They both give me a hesitant but welcoming hug. I’m stunned to recognize them as the two girls who rescued me in my dream about coming here. They’re not identical twins; Amy is blonde with perky features and an easy smile; Angela’s hair is a dirty blonde, longer, and in a pony-tail. She seems more serious. Tim179 My heart rate spikes. I have to take a deep breath to stop from fainting. At least I have the tears under control.
“You’ll be a senior, like us, at school – Ames High,” Amy says.
I caught the double entendre. “Better than aiming low.”
It takes a second, but then everyone laughs. Tim 323

They made a welcome cake. Suddenly I’m famished. The doctor had told me to gain weight. We make quick work of the cake. I like girls who aren’t afraid to eat. I don’t say anything about the twins being in my dream. I’m not ready to seem weird yet.
I  wear an outfit Mom has bought at JC Penney. It isn’t exactly ‘Out & About.’
I look at Mom. “Any chance I can pick up some new clothes. I’ll pay you back once I get an after-school job.”
“Of course, honey. Maybe the girls will show you the stores in town. And, don’tcha worry about money. Your dad started paying support, which really helps.”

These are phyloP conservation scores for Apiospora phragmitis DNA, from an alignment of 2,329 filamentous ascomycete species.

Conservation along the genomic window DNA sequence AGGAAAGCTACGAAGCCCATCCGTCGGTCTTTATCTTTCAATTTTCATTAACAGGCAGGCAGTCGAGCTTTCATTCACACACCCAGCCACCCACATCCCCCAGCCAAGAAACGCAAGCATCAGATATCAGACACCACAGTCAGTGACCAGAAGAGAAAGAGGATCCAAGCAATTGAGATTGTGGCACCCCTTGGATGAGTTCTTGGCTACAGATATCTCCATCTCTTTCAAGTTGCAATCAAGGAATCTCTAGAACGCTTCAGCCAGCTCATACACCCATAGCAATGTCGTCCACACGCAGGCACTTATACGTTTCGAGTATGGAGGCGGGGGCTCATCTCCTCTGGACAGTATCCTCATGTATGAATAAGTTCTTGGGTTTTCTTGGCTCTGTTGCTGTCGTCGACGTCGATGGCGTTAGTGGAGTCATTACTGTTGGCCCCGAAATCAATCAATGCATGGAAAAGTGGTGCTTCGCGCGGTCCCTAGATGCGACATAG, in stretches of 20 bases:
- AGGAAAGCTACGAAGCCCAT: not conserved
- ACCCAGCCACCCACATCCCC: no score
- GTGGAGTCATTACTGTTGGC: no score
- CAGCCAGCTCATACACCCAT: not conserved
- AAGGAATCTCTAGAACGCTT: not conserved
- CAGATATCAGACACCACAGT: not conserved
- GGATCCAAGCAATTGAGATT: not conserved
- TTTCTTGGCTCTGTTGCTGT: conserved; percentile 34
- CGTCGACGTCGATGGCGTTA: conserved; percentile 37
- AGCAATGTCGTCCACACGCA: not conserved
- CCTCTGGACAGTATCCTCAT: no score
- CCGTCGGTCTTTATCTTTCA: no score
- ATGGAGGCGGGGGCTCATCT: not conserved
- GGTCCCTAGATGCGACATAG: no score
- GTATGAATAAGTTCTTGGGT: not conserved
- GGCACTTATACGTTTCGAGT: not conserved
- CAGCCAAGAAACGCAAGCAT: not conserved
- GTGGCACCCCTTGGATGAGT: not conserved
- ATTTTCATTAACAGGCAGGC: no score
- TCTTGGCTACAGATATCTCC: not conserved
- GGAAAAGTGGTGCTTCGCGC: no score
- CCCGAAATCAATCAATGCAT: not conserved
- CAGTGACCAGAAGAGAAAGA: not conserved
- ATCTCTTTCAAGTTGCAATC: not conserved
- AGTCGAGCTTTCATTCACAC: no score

I quickly check the girls. I know they want to go shopping for me. I’m a swimmer. I love dress-up. Mom hands me a credit card – teenage nirvana.

Soon we’re skipping out the door and down the porch steps. I grab each girl’s hand, remembering Halloween with Lydia, hand in hand as Raggedy Ann and Andy Tim 346 They giggle. We all feel like ten-year-olds.
“So, what’s your style – jock, soc, or, (giggle) nerd?” Angela asks. She seems the more practical one.
I avoid saying rocker and suggest, “Bowling?”
“You are a crack-up, “Amy burst out. “Your mom’s so serious. Is your dad as cool as you.”
“No way. He’s ex-military. I get my spirit of adventure from my cousin Joey.”